Sometimes a defining experience comes out of the blue; a flash of enlightenment, at an unexpected moment.
Last Friday night’s Rapid City Rush game against visiting Tulsa provided just such a decision-making moment for Rush coach Danny Tetrault in the selection of Peter Quenneville as the ideal choice to serve as the team’s 11th team captain in franchise history.
“We were down 3-1, on the bench with eight minutes to go,” Tetrault explained. "And Peter starts yelling ‘We are not losing this game, fellas. We are not going to lose this game.’ And then he took upon himself, with a four-point night, to go out and deliver. That’s what captains do and after than moment I was like there is my captain. There have been a several instances when he had shown the potential to be captain, but after that moment and the way he is playing and carrying himself, I knew he was the man.”
A five-year pro, the Edmonton Alberta native springs from a distinguished hockey family heritage. Brothers John and David are also professional hockey players and Joel Quenneville, coach of the NHL Florida Panthers is a relative as well. In addition, Quenneville has five years of professional experience under his belt including a two-year stint in Europe before signing with Rapid City this fall.
“It’s definitely an honor and something that I won’t take for granted. I will just trying to do what I’ve been doing and lead by example, be a good teammate and hopefully help the team continue the success we’ve had,” Quenneville said on Monday as the team prepared for a trip to Boise and a three-game series with the Idaho Steelheads. “Coming in and hot having been on this side of the planet for a while, I just tried to play hard, practice hard and do things the right way. We have a pretty young team with a lot of second year players, so I’ve just tried to provide insight where I could. It definitely means a lot to be recognized that way so I will just try to keep on doing what I’ve been doing.”
Doing a whole lot sums up Quenneville’s contribution to the Rush’s early season success as he currently leads the ECHL in assists (17) and is 2nd in scoring with 25 points.
“He was one of our last signings actually,” Tetrault said. “We had to address the offensive situation. I knew he was a sniper in junior and pro hockey and is a pure goal scorer, and so signing him was a big signing for us. And he loves the city, loves the organization and is comfortable here in Rapid City. And as for captain, it’s well deserved. He has shown his true leadership skills, leads by example, and has a great hockey mind. I can see him in the future being a coach.”
Rush assistant coach Jeremy Gates advocated for the Quenneville selection based upon some firsthand experience.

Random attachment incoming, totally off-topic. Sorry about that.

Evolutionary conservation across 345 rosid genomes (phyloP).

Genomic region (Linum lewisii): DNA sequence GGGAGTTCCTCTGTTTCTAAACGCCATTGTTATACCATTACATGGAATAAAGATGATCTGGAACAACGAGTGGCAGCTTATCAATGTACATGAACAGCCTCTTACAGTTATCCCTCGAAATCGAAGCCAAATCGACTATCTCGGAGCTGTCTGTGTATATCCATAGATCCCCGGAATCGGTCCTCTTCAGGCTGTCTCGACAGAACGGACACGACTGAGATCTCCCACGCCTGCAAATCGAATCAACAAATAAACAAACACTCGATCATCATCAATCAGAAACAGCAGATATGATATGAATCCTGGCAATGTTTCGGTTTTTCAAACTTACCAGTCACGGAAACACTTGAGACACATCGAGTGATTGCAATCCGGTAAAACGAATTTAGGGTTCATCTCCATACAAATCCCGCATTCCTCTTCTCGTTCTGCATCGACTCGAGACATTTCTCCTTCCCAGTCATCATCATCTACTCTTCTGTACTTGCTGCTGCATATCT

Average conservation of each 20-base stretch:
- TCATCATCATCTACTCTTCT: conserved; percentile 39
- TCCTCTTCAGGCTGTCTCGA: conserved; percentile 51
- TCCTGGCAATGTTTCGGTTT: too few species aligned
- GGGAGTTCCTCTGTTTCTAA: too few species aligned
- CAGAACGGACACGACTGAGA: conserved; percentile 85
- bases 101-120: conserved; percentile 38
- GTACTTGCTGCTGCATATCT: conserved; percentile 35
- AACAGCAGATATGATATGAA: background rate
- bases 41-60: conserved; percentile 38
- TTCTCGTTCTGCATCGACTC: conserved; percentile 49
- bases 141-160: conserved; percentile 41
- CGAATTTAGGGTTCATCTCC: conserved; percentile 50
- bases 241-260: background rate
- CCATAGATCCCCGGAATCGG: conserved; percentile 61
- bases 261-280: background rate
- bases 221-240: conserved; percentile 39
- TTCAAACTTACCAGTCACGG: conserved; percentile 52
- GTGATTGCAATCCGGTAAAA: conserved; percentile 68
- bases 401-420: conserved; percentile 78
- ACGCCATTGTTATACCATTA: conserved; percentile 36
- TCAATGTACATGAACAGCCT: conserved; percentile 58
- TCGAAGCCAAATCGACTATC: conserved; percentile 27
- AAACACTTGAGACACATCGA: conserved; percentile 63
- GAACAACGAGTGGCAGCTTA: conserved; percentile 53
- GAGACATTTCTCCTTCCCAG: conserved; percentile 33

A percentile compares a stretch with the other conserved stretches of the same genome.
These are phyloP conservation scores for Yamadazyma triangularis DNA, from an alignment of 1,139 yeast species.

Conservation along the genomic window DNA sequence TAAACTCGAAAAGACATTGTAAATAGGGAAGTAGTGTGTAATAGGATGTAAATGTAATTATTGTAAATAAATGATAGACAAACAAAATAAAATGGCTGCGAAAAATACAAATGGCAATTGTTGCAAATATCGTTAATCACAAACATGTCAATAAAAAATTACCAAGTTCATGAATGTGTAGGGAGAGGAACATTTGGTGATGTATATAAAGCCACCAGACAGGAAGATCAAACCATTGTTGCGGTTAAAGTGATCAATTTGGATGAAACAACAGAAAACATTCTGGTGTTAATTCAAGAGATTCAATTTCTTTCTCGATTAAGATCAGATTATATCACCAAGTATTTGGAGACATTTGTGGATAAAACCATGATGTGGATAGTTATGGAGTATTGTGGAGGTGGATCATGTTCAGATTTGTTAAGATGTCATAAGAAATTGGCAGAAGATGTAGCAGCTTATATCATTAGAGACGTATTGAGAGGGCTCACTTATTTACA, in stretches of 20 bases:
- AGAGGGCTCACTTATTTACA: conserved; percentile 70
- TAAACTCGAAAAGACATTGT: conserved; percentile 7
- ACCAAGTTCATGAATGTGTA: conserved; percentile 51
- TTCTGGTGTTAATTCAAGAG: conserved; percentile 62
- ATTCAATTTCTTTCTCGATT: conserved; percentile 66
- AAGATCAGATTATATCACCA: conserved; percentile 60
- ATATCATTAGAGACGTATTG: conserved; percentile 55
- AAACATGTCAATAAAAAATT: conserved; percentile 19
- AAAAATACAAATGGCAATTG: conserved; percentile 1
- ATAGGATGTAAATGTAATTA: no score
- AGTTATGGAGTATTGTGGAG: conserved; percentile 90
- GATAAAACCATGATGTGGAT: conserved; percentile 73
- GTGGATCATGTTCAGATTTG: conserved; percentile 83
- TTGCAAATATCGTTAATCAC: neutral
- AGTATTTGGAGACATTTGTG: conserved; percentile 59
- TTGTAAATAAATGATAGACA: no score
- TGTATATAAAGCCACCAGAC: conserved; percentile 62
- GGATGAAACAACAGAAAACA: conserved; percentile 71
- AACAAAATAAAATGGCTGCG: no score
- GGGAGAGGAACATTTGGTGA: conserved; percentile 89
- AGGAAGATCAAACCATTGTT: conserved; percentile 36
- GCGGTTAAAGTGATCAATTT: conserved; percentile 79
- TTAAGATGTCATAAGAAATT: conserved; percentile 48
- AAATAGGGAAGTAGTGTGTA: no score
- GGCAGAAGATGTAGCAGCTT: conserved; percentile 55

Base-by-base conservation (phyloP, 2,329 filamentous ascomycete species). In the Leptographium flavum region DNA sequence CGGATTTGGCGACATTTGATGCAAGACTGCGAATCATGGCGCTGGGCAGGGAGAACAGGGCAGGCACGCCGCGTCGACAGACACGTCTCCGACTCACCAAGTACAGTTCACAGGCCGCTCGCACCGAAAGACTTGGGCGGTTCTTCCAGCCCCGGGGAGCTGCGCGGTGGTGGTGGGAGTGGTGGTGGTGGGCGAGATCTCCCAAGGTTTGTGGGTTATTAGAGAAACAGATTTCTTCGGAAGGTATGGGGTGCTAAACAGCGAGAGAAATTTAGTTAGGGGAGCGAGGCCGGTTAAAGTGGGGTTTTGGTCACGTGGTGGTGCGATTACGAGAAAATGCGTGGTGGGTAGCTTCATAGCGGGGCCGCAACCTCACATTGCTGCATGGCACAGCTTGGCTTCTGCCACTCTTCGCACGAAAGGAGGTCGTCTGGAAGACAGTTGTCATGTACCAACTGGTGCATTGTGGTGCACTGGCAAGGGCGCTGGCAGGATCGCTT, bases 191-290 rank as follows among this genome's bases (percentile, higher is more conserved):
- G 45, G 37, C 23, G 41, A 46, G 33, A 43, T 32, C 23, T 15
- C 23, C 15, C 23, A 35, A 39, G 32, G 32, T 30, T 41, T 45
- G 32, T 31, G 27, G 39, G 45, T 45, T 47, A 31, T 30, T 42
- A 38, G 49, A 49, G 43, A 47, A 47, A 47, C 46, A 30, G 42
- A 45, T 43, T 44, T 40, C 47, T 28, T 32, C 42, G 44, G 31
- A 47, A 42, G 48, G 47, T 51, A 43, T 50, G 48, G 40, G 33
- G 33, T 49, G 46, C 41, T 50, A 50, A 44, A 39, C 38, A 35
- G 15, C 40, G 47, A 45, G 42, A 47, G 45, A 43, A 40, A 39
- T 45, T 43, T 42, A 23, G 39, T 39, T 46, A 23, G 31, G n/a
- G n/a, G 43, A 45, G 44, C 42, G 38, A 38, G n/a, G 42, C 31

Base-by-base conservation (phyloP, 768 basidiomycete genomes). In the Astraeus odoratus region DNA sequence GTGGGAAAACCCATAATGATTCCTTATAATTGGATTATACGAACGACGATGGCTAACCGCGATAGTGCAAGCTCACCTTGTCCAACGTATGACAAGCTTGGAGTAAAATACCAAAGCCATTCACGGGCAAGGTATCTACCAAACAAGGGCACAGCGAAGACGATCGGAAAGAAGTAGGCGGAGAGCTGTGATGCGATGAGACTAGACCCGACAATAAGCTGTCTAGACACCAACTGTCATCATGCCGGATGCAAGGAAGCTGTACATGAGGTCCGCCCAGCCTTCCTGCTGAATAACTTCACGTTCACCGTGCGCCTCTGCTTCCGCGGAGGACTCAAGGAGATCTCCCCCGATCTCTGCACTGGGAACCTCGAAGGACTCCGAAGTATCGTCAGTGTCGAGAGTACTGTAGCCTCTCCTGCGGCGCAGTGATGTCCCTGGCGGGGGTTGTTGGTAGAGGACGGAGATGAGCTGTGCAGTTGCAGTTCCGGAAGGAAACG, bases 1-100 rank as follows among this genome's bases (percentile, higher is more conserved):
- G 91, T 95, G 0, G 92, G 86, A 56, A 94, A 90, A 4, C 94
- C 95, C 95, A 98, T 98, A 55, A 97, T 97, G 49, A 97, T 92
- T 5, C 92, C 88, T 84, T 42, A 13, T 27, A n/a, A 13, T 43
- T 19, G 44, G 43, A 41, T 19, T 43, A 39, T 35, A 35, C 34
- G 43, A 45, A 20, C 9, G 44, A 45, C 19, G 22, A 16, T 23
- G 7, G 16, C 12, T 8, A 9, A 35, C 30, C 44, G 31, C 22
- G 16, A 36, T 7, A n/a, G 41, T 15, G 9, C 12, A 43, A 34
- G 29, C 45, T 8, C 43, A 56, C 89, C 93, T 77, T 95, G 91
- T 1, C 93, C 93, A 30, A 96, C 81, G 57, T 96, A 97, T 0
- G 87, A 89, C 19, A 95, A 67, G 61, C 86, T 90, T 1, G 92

You have free articles remaining.
“I actually played with Peter his rookie year in Cincinnati,” Gates said. “You could see his talent level, and his ability to shoot the puck really well. And he came in here and has done everything we asked him and more. He’s done a good job handling the locker room and when he talks to us in the office, he is very professional and knows what is going on. His play on the ice speaks for itself, and he is also a good person as far as doing all the right things.”
Teammate Tyler Coulter sees Quenneville’s new role as a definite plus. And a popular choice in the locker room as well.
“We are all really excited that Pete’s the captain,” Coulter said. “He’s a heck of a leader on this hockey club. He just leads by example every night. His numbers so far this season speak for themselves, and he will continue to lead on and off the ice like he always does.”
Coulter, who had three goals in last weekend’s sweep of Tulsa—two of which came via Quenneville assists—has seen the new Rush captain in a leadership role previously and liked what he saw.
“I played with him as a captain before when we were juniors, and he was amazing and so I expect nothing else here,” said Coulter of the duo’s shared stint with the Brandon Wheat Kings in the Western Hockey League. “Pete maybe doesn’t speak as often as other guys maybe, but it means more when he speaks. He speaks at the right times and he says the right things which makes for a great leader.”
As for changes in who he is and what he does in his new, be true to yourself will be his guideline said Quenneville.
“I think the most important thing is to not to change who you are. And try to be the same guy every day no matter what. Even if you are struggling or whatever, just try to be even-keeled. I like to think that’s something that comes natural to me. I try to weather the highs and the lows and stay the same and be a voice of reason and be somebody the guys can talk to.”
More of the same will be an excellent prescription for Rapid City (12-5-2-0) this weekend as well as the Rush head into a big three-game series with the Idaho Steelheads (10-5-2-2) on Wednesday, Friday and Saturday. The contests (7:05 each night) can be heard on the radio home of Rush hockey, KKLS (920 AM, 104.7 FM).